In the decades before his in 2016 death, Rick Bartow (Wiyot/Mad River) assembled an impressive body of paintings, drawings, prints and sculptures that treated subjects from several Native American mythologies as well as themes of abstraction and more recognizably western iconography. Although he’s acknowledged on the national scale, as a recent commission by the National Museum of the American Indian attests, Bartow has rarely rated the kind of critical attention accorded to peers like James Luna (Puyukitchum/Luiseño), Edgar Heap of Birds (Cheyenne/Arapaho), or Marie Watt (Seneca) whose work fits more obviously into the visual vocabulary of what passes for good contemporary art. Compared with Luna’s pointed performances, which tackled ideas about identity and discursive representation head-on, Bartow’s emotive, colorful paintings of animals look more like the critical reformulations of modern art au courant during the mid-century years. His reception has been more pronounced in the Pacific Northwest, where he is treated as a prominent regional artist and championed by local curators like the Hallie Ford Museum’s Rebecca Dobkins, and it’s little surprise that this retrospective, which encompasses most of his career, began life at the University of Oregon’s campus museum.
Encyclopedic with respect to medium and chronology, the show is the most definitive overview of Bartow’s career to date and, although it was assembled while the artist was alive, its Chicago stop feels like the final mark punctuating an extraordinarily productive career. His later art dominates, however, and given the exhibition’s import this critic would have preferred to see more of the artist’s early pieces from the eighties. The show makes a few things clear: despite his protean output, for example, Bartow maintained a fairly consistent aesthetic throughout. His works, old and new, draw on slightly surreal juxtaposed forms and a limited vocabulary of unorthodox painterly moves. These recur in his sculptures and prints, so that “After Van Gogh,” a deceptively simple sculpture of lead, wood, nails, copper, acrylic and crab claws, shares a host of formal similarities with “Raven in the Whirlwind,” a monoprint made over a decade later. Often interpreted as participating in a Native American tradition of transformation, whether of self, world or other, his works dilate on blurry, confused forms that variously overlap and blend. “From Nothing Coyote Creates Himself,” an important sculpture fashioned from metal and carved wood, shows an outstretched arm resolving into the leering face of a coyote, with a few studded pins descending down the wooden shaft in order to conceptually tether limb and mask.
You don’t have to squint to place Bartow’s work alongside other artists who have likewise used gestures of obfuscation to present the locus of myth and memory. The disturbing graphite drawing that gives the exhibition its name puts me in mind, like so many of his drypoint etchings, of Leonard Baskin’s powerful illustrations for Ted Hughes’ poetry. The suite “Ten Little Indians,” which gathers partially-realized drawings of Native figures, seems to decompose the tradition of ethnographic portraiture best exemplified by George Catlin. The violent application of pastel and paint, dissolving at times and clashing at others, often conjures glimpses of skulls, teeth, and feverish bodies in the mode of Bacon. Indeed, “Perseverance,” a later work, wouldn’t have looked out of place in his studio during the sixties, and I suspect that the triptych “PTSD I, II, III” owes something specific to Bacon’s own triptychs from this period. Fritz Scholder, who also claimed Bacon as an influence, is the major touchstone throughout.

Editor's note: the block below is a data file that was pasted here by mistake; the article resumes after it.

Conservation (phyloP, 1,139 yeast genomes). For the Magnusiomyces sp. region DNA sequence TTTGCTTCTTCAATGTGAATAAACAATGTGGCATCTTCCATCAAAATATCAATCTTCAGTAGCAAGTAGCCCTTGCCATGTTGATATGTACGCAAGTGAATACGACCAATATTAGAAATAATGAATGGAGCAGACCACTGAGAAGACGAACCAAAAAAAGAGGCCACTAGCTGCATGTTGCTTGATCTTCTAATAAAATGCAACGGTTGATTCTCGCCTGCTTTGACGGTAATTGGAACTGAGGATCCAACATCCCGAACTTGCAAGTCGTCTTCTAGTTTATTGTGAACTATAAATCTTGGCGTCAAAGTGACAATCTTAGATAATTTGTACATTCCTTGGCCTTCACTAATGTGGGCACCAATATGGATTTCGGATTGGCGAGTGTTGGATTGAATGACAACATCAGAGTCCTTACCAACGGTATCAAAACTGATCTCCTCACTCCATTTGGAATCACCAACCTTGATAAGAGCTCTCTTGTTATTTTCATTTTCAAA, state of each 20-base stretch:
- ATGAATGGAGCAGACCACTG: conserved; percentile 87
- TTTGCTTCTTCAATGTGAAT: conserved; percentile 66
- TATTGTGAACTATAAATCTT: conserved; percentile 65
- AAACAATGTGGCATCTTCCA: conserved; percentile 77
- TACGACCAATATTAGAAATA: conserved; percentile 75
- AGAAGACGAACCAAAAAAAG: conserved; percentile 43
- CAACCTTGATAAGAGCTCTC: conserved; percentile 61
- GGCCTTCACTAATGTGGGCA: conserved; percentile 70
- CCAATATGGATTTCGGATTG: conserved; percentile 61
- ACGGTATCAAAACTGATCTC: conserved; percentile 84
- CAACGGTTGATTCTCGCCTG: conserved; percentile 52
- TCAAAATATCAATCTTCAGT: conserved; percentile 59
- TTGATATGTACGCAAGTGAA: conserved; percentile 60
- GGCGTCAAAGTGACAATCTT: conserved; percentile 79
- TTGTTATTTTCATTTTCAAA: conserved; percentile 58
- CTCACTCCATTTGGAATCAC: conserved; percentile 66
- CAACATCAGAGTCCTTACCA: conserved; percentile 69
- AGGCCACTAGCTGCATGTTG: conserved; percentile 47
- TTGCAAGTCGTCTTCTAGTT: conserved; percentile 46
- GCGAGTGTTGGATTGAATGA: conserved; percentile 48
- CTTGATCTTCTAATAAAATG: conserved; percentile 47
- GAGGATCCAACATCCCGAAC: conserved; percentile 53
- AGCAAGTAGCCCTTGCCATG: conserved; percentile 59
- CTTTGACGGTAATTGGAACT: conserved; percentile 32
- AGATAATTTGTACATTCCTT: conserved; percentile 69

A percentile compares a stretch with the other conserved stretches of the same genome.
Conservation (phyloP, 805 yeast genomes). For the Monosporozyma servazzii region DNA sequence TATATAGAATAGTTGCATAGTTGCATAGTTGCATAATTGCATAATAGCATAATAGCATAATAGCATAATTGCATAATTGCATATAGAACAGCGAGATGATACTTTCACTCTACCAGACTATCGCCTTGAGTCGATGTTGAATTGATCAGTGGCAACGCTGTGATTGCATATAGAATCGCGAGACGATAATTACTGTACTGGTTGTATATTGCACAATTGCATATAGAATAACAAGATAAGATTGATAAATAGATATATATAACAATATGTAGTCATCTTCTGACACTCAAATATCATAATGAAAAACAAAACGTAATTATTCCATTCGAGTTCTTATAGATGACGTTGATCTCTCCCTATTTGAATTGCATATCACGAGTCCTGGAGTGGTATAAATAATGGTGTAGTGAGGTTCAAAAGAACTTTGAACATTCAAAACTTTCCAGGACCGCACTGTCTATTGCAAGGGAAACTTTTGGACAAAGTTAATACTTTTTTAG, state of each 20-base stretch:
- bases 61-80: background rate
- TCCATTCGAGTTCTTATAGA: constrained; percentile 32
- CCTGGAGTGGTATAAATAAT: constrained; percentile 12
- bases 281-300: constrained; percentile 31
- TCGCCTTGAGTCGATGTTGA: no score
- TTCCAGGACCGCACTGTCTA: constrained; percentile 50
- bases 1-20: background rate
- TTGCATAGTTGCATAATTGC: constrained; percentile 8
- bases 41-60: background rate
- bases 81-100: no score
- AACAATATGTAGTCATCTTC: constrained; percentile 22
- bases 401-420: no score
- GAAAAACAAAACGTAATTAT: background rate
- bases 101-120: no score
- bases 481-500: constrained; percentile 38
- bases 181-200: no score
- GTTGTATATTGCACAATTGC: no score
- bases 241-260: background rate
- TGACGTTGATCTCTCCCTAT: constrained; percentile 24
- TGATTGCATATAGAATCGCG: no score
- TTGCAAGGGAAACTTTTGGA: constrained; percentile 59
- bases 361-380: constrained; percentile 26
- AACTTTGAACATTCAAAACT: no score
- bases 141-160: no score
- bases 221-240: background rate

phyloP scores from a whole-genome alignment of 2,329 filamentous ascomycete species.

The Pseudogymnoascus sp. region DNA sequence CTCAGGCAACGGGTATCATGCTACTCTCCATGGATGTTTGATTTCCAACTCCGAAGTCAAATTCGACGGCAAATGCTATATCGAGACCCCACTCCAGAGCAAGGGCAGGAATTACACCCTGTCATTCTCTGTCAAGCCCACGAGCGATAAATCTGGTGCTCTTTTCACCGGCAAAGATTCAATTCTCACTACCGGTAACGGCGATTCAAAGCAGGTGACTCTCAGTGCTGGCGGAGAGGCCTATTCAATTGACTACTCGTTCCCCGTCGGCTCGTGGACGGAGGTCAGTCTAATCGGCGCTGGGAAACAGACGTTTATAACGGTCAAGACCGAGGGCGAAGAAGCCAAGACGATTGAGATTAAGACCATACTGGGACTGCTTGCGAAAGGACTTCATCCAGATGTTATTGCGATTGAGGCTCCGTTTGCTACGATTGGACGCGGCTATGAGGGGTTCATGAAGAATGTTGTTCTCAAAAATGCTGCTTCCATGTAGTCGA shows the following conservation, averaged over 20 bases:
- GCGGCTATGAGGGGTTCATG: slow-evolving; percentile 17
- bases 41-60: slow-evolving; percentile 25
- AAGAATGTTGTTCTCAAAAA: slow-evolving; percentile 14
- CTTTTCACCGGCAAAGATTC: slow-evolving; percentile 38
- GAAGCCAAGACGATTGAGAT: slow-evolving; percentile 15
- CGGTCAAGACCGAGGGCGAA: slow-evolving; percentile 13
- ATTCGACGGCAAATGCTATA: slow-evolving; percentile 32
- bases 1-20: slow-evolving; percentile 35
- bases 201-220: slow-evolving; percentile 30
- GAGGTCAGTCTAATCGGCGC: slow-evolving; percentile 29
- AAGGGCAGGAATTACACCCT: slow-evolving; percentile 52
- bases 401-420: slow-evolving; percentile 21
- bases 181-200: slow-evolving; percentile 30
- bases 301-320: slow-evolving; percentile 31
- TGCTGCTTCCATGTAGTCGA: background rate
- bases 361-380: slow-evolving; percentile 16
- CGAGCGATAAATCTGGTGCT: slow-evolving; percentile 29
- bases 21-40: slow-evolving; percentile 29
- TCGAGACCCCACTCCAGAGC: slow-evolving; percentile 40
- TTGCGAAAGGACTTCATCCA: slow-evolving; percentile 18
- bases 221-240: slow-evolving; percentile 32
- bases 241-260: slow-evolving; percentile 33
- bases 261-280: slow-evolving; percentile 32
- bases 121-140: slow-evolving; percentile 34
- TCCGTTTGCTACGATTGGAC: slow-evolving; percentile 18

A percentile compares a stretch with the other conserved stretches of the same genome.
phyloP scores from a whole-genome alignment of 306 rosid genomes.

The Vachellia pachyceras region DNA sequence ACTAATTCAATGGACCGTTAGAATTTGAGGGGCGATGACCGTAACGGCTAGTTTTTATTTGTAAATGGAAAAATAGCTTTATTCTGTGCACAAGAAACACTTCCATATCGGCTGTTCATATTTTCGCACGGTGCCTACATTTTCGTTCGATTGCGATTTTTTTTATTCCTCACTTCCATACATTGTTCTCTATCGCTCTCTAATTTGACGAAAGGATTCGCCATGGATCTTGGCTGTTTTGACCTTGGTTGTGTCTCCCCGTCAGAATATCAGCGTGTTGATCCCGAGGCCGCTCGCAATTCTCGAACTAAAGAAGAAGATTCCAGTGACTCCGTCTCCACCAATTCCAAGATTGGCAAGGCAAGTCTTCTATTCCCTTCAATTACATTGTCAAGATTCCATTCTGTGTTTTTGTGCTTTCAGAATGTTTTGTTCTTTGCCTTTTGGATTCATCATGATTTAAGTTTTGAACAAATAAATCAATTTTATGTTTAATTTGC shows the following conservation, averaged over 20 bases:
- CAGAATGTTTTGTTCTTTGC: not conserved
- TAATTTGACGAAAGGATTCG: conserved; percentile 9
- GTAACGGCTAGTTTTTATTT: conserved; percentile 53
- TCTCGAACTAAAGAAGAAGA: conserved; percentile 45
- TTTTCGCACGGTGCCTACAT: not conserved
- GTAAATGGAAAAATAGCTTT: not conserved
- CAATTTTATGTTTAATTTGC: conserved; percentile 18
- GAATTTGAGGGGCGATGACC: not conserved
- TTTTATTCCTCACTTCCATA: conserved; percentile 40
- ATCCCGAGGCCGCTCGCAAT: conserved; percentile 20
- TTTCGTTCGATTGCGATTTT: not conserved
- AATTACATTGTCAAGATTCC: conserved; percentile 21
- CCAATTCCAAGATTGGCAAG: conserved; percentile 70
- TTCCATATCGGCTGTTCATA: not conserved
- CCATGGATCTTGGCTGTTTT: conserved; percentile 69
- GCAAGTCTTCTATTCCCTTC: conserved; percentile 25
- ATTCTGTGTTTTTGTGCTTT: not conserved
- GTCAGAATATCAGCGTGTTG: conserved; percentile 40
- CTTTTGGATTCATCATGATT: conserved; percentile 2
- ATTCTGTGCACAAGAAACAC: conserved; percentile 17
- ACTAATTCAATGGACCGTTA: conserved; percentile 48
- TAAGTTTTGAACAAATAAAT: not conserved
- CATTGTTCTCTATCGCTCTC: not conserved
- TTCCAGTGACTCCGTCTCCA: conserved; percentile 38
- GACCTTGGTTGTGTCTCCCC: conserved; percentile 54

This brings me to what might be described as an impasse in the critical reception of Native art, which is one of the most understudied areas of contemporary art history, important recent monographs notwithstanding. Namely, how should critics understand and describe the concerns of Native American artists working in customary or hybrid modes? And, in a similar vein, how should critics narrate these concerns with respect to the long history of representation that has repeatedly figured Native subjects in manners designed not only to oppress but also to erase subjectivity per se? The particular challenge—the impasse—for non-Native critics like myself is how to evaluate artists like Bartow without rehearsing the problematic interpretative maneuvers of past scholars, without imposing conventional standards on their work or unduly reifying their Native identities and traditions. When Scholder arrived in Santa Fe in 1964 to take up a position as a painting instructor at the Institute of American Indian Arts, he declared that he “would not paint the Indian. The non-Indian had painted the subject as a noble savage and the Indian painter had been caught in a tourist-pleasing cliché.” He fashioned, instead, a critical pop sensibility then started portraying traumatic scenes from Native history—see his “Massacre in America: Wounded Knee” (1972)—but it’s his portraits, with their vibrant, painterly surfaces and their pointedly anti-naturalistic proportions, that signpost Bartow’s art most clearly. To “paint the Indian” complexly remained a difficult mandate for both artists; this show is a welcome opportunity to consider Bartow’s sustained attempt to describe the rich inner and outer world of a Native artist living after Bacon and Scholder alike. (Luke A. Fidler)
“Rick Bartow: Things You Know But Cannot Explain” shows through April 13 at the Schingoethe Center at Aurora University, 1315 Prairie Street, Aurora.